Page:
Fusako Shigenobu
Fusako Shigenobu

TOKYO: Fusako Shige­nobu, the 76-year-old female founder of the once-feared Japanese Red Army, wal­ked free from prison on Saturday after completing a 20-year sentence for a 1974 embassy siege.

Shigenobu was one of the world’s most notorious wom­en during the 1970s and 1980s, when her radical leftist group carried out armed attacks worldwide in support of the Palestinian cause.

She left the prison in Tokyo in a black car with her daughter as several supporters held a banner saying: “We love Fusako”.

“I apologise for the inconvenience my arrest has cau­sed to so many people,” Shig­e­nobu told reporters after the release. “It’s half a century ago... but we caused dam­age to innocent people who were strangers to us by prioritising our battle, such as by hostage-taking,” she said.

76-year-old woman says she will now focus on her cancer treatment, will continue to reflect on her past

The former soy-sauce company worker is believed to have masterminded the 1972 machine gun and grenade attack on Tel Aviv’s Lod Airport, which left 26 people dead and injured about 80. She was arrested in Japan in 2000 and sentenced to two decades behind bars six years later for her part in a siege of the French embassy in the Netherlands. She had lived as a fugitive in the Middle East for around 30 years before resurfacing in Japan.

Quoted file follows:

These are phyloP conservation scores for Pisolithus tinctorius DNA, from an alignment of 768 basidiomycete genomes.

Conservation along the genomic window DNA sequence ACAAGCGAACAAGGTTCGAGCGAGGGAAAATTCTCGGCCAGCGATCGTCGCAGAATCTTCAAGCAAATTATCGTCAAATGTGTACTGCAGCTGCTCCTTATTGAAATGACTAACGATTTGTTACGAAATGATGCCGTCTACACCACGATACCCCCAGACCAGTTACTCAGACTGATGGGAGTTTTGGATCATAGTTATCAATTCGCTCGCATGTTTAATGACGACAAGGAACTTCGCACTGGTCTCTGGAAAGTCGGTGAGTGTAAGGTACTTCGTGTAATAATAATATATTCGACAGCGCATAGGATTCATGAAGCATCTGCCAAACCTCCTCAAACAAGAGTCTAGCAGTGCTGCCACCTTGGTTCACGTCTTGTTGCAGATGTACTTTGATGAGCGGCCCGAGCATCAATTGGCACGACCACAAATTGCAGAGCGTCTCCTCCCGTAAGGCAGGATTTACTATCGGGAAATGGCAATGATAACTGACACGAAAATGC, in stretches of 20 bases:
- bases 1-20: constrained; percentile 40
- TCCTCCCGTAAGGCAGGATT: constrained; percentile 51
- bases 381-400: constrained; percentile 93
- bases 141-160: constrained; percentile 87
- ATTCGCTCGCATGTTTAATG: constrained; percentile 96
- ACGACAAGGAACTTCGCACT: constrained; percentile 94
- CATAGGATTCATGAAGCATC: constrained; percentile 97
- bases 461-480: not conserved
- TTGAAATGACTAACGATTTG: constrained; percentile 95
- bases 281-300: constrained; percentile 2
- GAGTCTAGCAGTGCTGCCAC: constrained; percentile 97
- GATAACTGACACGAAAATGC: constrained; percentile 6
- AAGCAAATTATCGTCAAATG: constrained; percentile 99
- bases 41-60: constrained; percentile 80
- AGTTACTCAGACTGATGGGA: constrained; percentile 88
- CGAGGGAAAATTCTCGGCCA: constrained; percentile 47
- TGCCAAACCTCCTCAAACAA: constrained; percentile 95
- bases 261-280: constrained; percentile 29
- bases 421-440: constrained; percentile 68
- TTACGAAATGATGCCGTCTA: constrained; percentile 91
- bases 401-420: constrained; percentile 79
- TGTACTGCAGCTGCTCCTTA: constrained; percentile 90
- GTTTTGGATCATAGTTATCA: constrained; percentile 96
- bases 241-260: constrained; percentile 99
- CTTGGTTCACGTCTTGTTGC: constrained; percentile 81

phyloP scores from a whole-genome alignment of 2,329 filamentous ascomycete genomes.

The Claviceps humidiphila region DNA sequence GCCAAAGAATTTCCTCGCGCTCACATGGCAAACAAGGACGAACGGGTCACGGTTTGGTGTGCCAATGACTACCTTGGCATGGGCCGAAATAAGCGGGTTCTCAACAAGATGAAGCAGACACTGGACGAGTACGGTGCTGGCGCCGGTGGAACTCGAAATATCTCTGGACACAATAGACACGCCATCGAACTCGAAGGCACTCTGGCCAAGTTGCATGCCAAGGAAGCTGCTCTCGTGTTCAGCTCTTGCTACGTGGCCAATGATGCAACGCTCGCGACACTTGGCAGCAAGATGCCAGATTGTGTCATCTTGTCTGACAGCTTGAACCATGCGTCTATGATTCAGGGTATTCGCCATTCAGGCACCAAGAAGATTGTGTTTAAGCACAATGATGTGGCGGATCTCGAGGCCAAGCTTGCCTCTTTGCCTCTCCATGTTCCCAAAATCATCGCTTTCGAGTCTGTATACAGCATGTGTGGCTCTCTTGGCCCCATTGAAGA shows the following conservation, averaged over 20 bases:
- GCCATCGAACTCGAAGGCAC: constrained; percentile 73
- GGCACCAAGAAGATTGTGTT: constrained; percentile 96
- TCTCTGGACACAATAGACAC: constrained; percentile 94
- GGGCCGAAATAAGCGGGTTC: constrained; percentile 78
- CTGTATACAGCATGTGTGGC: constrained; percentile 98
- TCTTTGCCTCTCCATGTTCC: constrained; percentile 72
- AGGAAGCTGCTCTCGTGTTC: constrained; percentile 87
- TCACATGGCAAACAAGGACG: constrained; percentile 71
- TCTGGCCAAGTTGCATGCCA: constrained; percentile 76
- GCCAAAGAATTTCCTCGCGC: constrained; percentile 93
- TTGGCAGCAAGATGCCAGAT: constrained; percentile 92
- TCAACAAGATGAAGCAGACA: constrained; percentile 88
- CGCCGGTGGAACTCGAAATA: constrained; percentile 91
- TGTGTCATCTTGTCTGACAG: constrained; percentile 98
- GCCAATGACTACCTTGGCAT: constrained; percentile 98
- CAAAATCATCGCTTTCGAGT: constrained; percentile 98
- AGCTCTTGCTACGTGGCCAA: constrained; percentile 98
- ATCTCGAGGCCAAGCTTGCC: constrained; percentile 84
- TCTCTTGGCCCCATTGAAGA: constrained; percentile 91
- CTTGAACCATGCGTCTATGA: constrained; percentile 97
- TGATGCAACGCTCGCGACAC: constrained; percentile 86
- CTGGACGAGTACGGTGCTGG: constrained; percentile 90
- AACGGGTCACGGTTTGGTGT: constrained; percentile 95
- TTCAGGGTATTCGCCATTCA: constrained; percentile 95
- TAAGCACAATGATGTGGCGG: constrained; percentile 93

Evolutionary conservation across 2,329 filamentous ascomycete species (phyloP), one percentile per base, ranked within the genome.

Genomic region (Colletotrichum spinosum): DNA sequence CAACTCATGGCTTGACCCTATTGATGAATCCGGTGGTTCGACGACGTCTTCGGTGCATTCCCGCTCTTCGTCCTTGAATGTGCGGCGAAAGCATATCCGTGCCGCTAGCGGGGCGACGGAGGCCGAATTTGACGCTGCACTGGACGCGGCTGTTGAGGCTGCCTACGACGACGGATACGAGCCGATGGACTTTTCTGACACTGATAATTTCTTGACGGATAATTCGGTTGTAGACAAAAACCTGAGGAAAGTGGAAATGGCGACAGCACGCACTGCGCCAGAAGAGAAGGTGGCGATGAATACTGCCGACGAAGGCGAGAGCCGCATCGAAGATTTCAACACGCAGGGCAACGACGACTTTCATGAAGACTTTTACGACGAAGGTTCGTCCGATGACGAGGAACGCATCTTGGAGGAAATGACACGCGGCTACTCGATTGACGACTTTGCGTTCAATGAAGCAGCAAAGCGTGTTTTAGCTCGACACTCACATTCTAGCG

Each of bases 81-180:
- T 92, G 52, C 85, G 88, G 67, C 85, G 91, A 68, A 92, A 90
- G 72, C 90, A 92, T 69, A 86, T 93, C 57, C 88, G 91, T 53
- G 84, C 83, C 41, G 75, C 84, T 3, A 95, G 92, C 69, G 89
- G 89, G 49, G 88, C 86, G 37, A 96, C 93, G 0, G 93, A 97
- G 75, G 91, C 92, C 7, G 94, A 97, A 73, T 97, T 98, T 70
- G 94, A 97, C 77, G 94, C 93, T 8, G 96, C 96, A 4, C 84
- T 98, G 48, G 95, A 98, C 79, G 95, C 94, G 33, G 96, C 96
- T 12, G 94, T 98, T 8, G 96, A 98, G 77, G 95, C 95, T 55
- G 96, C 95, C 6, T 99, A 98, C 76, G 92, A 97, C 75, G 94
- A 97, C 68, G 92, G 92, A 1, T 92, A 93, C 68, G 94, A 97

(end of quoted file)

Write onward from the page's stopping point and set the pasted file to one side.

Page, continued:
Her daughter, May, born in 1973 to a father from the militant Popular Front for the Liberation of Palestine (PFLP), hailed her mother’s release on social media.

Shigenobu maintained her innocence over the siege, in which three Red Army militants stormed into the French embassy, taking the ambassador and 10 other staff hostage for 100 hours. Two police officers were shot and seriously wounded. France ended the standoff by freeing a jailed Red Army guerilla, who flew off with the hostage-takers in a plane to Syria.

She did not take part in the attack personally but the court said she coordinated the operation with the PFLP.

Shigenobu was the daughter of a World War II major who became a grocer after Japan’s defeat. Her odyssey into extremism began by accident when she pas­s­ed a sit-in protest at a Tokyo university when she was 20.

As Japan was in the midst of campus tumult in the 1960s and 70s to protest the Viet­nam War, she quickly became involved in the leftist movement and left Japan at the age of 25.

She announced the Red Army’s disbanding from pri­son in April 2001, and in 2008 was diagnosed with colon and intestinal cancer, undergoing several operations.

On Saturday, Shigenobu said she would first focus on her treatment and explai­ned she would not be able to “contribute to the society” given her frail condition. But she added: “I want to continue to reflect (on my past) and live more and more with curiosity.”

Published in Dawn, May 29th, 2022

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